View Full Version : Small chest from six native woods

Richard M. Wolfe
06-01-2008, 9:40 AM
This is a little different piece…..with a bit of a story behind it. I work for an agricultural experiment station and have a couple labs doing plant analysis. For the several years I have done some fairly specialized analysis for compounds known as condensed tannins. For several months I have had a graduate student from Columbia who is studying at the University of Puerto Rico who has come to learn some procedures from me as well as do some work with animals (goats).

We did a study of condensed and total tannins from the leaves of native species and included were several native tree species (used as browse plants by deer, goats, etc). To commemorate her stay here I made this box (a small chest) for her using wood from the tree species she used in her study. The chest/box measures 16.5 in long x 8.5 in wide x 7 in high. It’s obvious what her name is from the lid – the lasered insert with her name is hackberry. Pieces on either side of the hackberry are pecan. Above and below the hackberry/pecan row are rows of black locust. On either side of the locust are two narrow rows of more pecan….this time end grain cut at a shallow angle. Finally flanking the edge grain pecan are rows of quarter sawn post oak. I made the body with lap joints to carry the different layers of wood around smoothly. On the box body the narrow light colored band with the diamond insert in the front is sapwood of cedar elm. Flanking the cedar elm band are bands of pecan and above and below them are two more bands of post oak, this time flat sawn from a different tree. The colors of the shot of the lid are pretty true: because of the angle of light the shot of the box body is a little washed out.

The dust lip on the lid and the base moldings with the feet are something a bit different. I wanted a darker wood to border the work and for them used live oak. But this live oak has a difference as I fumed the wood; it’s not normally this dark. But it’s appropriate; when a wood is fumed it’s a change in the tannins in the wood that cause the wood to darken. You don’t see it, but I used non-fumed live oak for the bottom. And what gives…..no mesquite? :eek: Turns out mesquite leaves have no condensed tannins so it wasn’t in the study. But I put in plenty of pecan….the state tree of Texas. ;) Don’t know as I’d call it fine woodworking but definitely different. Thanks for looking.

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Dewey Torres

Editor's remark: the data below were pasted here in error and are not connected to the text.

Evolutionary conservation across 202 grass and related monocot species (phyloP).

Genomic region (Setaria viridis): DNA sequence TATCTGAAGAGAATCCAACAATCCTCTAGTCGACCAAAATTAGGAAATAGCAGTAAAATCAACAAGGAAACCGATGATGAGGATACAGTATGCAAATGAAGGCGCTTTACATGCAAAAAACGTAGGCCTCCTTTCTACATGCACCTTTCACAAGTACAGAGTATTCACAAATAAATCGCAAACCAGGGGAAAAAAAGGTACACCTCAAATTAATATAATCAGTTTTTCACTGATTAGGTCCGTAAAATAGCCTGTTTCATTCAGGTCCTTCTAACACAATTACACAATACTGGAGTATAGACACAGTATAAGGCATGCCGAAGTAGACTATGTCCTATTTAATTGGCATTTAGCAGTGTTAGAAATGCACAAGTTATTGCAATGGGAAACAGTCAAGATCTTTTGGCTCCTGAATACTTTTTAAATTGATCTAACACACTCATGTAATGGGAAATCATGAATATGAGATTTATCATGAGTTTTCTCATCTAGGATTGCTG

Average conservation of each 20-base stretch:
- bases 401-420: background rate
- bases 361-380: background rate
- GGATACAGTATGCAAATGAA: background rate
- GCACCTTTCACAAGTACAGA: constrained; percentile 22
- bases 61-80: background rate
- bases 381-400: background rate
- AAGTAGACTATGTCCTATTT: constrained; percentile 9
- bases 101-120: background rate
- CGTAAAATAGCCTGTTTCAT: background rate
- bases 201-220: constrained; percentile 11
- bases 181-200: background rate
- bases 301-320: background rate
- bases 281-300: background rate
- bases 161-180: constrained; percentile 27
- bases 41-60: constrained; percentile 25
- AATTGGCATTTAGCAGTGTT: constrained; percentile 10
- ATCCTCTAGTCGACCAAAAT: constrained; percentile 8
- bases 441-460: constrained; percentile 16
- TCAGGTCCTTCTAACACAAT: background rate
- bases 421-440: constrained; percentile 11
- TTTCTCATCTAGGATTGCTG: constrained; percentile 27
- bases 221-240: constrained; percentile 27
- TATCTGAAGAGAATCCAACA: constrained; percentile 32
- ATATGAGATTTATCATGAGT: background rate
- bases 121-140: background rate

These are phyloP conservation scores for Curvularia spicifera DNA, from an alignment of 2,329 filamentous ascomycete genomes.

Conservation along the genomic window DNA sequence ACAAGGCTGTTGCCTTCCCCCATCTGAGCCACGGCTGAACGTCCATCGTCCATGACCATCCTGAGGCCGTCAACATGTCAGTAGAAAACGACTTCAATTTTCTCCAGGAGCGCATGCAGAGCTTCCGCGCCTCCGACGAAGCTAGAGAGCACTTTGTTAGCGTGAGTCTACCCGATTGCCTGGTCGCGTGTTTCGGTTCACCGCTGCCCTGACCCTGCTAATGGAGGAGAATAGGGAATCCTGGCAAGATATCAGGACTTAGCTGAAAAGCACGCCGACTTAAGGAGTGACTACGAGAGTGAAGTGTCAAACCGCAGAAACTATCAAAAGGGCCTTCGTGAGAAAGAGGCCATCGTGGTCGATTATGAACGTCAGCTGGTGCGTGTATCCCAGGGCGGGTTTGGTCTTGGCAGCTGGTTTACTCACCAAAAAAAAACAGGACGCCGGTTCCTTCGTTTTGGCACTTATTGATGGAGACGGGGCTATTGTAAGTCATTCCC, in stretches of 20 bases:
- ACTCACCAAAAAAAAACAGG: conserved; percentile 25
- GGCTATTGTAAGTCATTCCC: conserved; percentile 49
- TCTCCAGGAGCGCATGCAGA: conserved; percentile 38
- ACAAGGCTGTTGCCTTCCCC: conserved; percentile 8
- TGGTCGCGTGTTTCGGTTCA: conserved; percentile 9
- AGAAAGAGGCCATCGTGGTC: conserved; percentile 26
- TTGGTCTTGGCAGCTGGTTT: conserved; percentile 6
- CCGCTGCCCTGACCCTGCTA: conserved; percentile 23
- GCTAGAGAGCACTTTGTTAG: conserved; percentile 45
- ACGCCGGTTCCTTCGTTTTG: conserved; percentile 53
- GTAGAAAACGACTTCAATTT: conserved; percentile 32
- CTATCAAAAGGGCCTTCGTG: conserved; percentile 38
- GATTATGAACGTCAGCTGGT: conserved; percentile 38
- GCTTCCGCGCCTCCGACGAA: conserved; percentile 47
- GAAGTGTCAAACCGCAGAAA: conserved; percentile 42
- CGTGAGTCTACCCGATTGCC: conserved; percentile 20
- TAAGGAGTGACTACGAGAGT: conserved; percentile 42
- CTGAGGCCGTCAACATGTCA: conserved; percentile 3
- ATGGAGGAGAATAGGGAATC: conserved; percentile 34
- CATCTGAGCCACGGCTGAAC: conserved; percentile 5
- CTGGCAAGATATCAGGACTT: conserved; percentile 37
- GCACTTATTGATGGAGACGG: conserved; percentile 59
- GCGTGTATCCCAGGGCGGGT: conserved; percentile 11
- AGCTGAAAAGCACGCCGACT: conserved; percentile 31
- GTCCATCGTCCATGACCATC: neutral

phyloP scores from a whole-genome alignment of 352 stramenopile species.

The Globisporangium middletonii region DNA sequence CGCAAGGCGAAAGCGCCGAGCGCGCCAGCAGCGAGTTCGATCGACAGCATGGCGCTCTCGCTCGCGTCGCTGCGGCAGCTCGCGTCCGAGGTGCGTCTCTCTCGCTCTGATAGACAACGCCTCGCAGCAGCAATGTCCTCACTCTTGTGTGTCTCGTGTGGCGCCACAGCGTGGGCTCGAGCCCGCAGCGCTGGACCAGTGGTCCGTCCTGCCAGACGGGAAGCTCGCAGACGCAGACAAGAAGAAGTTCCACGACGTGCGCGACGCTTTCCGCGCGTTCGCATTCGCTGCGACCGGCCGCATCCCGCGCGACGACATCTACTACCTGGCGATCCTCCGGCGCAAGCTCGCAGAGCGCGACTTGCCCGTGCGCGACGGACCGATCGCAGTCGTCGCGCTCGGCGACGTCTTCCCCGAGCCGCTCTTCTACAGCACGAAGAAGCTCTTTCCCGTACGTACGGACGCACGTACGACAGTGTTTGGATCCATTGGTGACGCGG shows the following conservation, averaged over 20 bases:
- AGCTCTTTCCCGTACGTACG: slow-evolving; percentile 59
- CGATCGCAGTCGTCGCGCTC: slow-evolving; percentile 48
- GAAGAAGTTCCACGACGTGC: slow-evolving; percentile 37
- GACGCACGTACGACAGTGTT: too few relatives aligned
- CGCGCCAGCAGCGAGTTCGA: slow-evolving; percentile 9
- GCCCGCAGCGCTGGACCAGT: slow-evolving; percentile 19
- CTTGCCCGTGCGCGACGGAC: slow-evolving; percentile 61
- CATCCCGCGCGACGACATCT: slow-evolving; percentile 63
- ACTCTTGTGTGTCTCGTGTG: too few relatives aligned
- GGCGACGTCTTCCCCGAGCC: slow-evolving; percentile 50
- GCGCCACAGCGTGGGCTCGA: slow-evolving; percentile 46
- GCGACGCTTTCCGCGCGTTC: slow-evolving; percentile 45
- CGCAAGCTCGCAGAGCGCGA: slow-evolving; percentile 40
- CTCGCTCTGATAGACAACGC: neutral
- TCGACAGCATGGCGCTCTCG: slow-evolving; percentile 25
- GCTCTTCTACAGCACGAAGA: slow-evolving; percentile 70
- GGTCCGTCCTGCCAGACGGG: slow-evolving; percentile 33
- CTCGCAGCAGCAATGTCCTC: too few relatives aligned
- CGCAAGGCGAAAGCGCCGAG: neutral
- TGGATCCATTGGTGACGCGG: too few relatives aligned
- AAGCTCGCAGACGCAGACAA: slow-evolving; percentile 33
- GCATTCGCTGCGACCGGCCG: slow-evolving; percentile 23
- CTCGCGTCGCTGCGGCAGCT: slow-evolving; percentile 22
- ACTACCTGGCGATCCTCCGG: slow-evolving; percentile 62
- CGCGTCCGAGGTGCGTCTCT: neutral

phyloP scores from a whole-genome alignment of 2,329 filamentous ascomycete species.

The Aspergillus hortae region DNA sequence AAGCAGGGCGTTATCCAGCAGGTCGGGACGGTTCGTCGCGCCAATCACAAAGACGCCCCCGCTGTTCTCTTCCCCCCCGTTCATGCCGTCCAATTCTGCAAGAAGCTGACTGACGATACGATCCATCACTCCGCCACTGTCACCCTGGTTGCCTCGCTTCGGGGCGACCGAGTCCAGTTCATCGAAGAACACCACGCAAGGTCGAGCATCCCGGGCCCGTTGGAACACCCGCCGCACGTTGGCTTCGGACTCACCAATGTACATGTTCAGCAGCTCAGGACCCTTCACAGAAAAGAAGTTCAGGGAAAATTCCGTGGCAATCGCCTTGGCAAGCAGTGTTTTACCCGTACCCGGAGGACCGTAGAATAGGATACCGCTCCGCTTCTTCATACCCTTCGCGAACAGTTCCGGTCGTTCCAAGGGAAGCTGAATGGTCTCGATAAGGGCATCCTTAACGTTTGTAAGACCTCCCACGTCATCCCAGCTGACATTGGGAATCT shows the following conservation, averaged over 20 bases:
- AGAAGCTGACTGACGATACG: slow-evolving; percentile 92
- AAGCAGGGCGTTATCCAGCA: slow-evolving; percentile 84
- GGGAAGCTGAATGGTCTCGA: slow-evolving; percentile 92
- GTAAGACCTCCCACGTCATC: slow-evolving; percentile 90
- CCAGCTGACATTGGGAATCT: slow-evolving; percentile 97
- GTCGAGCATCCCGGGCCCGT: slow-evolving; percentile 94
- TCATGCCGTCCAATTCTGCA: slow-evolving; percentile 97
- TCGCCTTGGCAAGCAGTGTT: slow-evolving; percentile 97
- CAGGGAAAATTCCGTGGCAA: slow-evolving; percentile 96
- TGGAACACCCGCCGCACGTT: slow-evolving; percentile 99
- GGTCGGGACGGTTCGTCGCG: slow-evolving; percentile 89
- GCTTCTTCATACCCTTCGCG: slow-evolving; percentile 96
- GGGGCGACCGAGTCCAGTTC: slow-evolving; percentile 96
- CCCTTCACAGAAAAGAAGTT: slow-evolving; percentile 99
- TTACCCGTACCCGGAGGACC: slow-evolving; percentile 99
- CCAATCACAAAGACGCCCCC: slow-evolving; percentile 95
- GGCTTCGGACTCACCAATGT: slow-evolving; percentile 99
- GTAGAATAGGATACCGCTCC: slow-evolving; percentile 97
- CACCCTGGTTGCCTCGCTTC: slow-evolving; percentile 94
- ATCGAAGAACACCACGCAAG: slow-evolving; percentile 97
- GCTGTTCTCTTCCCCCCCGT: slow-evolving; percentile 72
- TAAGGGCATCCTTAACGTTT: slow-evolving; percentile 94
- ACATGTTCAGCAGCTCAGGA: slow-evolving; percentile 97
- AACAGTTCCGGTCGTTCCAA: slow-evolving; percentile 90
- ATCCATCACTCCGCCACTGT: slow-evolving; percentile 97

06-01-2008, 10:48 AM
Very classy. The live oak almost looks like walnut. Very interesting, and thank for posting~!

Clara Koss
06-01-2008, 11:12 AM
i think this was a fine way for her to remember her work ... it will be with her forever, i know i would always have it on my dresser!!!!very pretty and thoughtful...thanks for showing!!!!

John Thompson
06-01-2008, 12:43 PM
Interesting and unusula use of the combination of woods which look really good together. I like the simplicity of design which has very clean lines. I use something similiar on my base on large carcass chest. Just enough touch without going to really ornate as in period pieces.

Well done...


Eric Nickerson
06-11-2008, 11:29 PM
I agree, all the woods look great together, very nice piece.

Norman Pyles
06-11-2008, 11:35 PM

Mark Patoka
06-12-2008, 8:34 AM
That's very nice looking. Sometimes mixing many species of woods detracts from the box but this one looks very nice. The personal touch and connection to your work together will also make it cherished for a long time.

mike holden
06-12-2008, 9:11 AM
It is obvious that you are the type of teacher that gets remembered!
Good on ya, Bo!

Oh, and a good job on the box too.

Ethan Sincox
06-13-2008, 5:26 PM
At what point in the process did you actually fume the wood? (And what technique did you use for fuming? I'm always looking to improve upon mine, though I am fairly happy with where that is right now...)

It would be interesting to make such a box with all unfumed wood and finish it and then make a second box out of the same wood and then fume it and finish it. It would give you a great visual of what the presence of the tannic acid does when exposed to the ammonia and it would also show, to some degree, how much tannic acid is in each species as it would react differently to the same amount of ammonia exposure.

Richard M. Wolfe
06-14-2008, 2:29 PM